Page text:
Blog and opinion
29 October 2019 • Dave van Ginhoven
Choose your own adventure
I don’t know about you, but I was pretty stoked to find out this fall that the Netherlands had been chosen for a test run of the new Disney streaming service that lets you choose what you want to watch out of a vast library of family and adventure films. Clearly Disney understood that this small, busy, highly connected and diverse country is an ideal test market. They also proved they’d done their homework on Dutch culture when they made it a free trial. What they didn’t know was that it would lead to me getting into a philosophical funk.
Once we got Disney+, my kids and I devised a plan to watch all 22 movies in the Marvel Cinematic Universe, in sequence, on family movie nights. As a lifelong comics nerd and movie buff, I was pretty excited to spend some time with certain superheroes, until another hero of mine, and then another, cast a shadow over our film festival by saying that Marvel movies are “not cinema” and even “despicable.”
I was a film major once upon a time, so you’d think I’d be accustomed to a certain amount of snobbery among cinephiles, but I was still hurt to see Martin Scorsese and Francis Ford Coppola putting down the movies my kids love. It was almost as big a disappointment as seeing Godfather III for the first time or that time Scorsese took three hours of my life to show me how much he loved cocaine in the 80s while making it look cool to scam people out of their life savings.
I wouldn’t have a meltdown about it on Twitter like some fans, but it still bugs me that people can be so tribal about what they do or don’t and that so many people feel the need to lift their tribal preferences up by putting others down.
The whole thing reminds me of something else that frustrates me. Recently, I was promoting European Studies and THUAS at a high school fair when I saw a family approaching my stand. They stopped when they were close enough to read the details on my sign and I heard one of them say “oh, never mind, it’s a university of applied sciences.”
That doesn’t happen all the time, but often enough to be upsetting. I’ve even had people realise, after expressing a lot of interest in our programme and asking a lot of questions, that we are not a “real university.” Sometimes they tell me to my face that they’re not interested in Applied Sciences. Sometimes they just walk away. This makes me almost as mad as a Martin Scorsese mobster when he doesn’t get the respect he thinks he deserves from other ‘made men’.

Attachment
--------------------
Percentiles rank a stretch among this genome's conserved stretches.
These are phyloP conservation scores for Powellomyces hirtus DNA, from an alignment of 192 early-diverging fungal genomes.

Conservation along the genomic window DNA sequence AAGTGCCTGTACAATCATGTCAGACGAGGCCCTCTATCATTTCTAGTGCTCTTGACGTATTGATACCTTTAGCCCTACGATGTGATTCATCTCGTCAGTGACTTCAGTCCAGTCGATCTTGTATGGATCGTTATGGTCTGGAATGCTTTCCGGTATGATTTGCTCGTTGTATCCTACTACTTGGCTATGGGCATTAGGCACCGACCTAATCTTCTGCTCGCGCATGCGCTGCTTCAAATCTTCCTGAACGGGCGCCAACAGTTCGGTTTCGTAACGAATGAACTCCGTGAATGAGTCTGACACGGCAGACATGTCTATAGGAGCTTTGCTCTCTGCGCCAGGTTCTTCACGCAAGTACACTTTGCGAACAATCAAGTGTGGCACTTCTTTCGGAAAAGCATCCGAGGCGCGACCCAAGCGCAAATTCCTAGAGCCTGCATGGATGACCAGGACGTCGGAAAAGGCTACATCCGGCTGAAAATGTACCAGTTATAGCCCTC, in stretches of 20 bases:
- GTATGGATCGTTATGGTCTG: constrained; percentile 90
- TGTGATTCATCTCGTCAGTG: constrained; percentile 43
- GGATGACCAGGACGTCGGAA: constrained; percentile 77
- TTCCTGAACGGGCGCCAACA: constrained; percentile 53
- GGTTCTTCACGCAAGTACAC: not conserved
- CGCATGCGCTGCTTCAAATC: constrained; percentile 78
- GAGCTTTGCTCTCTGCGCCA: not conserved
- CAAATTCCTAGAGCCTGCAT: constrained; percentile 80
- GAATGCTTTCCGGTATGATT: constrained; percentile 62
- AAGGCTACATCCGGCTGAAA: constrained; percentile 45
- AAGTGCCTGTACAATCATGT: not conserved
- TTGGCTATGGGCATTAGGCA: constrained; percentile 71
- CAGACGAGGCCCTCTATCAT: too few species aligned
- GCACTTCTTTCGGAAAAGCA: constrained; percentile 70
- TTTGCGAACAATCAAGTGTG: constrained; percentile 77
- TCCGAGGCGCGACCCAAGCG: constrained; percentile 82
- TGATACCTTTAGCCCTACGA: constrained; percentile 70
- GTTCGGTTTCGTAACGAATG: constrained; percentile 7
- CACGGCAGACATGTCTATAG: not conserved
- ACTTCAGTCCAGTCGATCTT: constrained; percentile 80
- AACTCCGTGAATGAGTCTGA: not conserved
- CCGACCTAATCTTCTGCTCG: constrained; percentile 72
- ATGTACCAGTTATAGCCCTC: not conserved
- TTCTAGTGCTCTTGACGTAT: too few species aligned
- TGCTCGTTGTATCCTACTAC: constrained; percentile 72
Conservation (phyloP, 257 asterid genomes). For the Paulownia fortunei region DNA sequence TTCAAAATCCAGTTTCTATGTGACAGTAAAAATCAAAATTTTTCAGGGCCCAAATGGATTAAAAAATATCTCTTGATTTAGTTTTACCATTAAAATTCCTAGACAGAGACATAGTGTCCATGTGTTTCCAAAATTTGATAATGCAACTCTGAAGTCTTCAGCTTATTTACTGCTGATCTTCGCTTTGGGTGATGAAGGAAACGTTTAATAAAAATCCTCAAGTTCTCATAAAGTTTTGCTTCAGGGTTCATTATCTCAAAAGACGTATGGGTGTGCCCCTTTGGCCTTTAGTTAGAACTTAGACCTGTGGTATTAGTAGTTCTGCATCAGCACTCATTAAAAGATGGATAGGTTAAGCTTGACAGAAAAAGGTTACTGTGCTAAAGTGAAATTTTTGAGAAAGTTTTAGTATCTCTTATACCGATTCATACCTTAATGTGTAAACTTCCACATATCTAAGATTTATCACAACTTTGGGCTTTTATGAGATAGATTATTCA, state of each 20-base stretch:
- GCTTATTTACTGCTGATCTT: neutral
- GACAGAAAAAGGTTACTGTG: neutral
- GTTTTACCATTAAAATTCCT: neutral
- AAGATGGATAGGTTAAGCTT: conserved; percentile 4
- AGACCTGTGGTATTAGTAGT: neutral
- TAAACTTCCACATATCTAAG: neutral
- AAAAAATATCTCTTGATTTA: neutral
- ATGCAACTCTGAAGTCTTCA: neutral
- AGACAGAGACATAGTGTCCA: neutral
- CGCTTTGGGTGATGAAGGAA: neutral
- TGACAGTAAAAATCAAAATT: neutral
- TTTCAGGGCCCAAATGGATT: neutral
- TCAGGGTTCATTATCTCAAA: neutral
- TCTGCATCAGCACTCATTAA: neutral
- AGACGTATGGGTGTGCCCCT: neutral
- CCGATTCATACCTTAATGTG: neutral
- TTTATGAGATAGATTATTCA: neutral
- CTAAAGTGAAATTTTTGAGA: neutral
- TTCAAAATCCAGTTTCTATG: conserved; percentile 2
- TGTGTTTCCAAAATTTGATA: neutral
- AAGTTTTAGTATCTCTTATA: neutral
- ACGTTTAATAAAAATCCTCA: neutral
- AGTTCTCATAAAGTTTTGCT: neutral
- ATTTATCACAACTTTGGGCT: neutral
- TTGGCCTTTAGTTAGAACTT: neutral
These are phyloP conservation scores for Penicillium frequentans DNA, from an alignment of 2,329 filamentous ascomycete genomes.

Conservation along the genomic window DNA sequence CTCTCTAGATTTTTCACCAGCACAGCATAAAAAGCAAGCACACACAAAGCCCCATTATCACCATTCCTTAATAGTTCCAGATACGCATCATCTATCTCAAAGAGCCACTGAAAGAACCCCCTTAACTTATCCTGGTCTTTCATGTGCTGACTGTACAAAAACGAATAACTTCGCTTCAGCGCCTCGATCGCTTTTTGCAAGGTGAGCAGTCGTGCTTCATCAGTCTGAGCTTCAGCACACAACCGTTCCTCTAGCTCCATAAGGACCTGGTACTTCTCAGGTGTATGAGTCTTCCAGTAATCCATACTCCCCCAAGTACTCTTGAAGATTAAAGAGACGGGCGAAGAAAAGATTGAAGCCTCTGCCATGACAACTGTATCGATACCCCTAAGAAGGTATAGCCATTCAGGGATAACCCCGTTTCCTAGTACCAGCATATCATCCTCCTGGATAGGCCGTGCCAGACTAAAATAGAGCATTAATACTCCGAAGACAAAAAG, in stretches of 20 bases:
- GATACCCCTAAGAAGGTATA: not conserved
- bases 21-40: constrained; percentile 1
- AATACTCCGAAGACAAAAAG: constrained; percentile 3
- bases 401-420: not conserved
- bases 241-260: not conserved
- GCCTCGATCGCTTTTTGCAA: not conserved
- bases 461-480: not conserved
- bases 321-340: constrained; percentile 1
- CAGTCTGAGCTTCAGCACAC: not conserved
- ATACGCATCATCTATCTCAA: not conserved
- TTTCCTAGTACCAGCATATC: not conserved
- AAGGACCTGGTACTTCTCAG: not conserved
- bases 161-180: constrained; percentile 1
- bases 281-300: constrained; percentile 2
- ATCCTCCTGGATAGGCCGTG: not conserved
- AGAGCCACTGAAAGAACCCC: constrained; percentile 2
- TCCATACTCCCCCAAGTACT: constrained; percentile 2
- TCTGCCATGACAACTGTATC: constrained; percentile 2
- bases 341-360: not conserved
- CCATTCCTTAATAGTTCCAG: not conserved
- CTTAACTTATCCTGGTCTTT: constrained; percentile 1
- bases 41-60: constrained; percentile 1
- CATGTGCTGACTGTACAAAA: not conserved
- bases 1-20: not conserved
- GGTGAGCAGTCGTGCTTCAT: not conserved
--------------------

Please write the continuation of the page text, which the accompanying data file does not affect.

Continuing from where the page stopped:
My goal whenever I promote our programme is not to recruit more students, but to try to get the right students to the right place. As Studiekeuze123 mentions in its advice to guidance counsellors, most drop-outs cite having chosen the wrong study as their reason for leaving. That’s why everyone at THUAS has been working so hard to encourage young people to make that choice more carefully, based on their strengths, weaknesses, interests and career goals.
But this is really hard to pull off when so many students and parents cling to the – in my view outdated and incorrect – perception that one type of university is necessarily better than the other, without really looking at what each programme has to offer or considering what type of education would suit them.
Enrolling in a theoretical study at a research university is a valid choice, but so is taking on a more career-focused and practical study. It shouldn’t be about an arbitrary idea of what’s better but about what’s better for YOU. I wish more people looked at it that way, because I suspect it would lead to fewer drop-outs, which would be better for everybody.
There’s not much we can do but try harder and do our best to help students to reflect on their interests, abilities and goals, and to encourage them to use these, and not someone else’s ideas of what’s good, as the main criteria for their choices. Otherwise, they might as well be wasting their time comparing the artistic merits of gangsters versus superheroes, and that’s just a waste of time.
But that’s just one guy talking
Dave van Ginhoven is a senior lecturer at European Studies, which he’s happy to promote to anyone who will listen. Before that he used to be a journalist and a Canadian. He loves to talk, but don’t take him too seriously. He’s only one guy.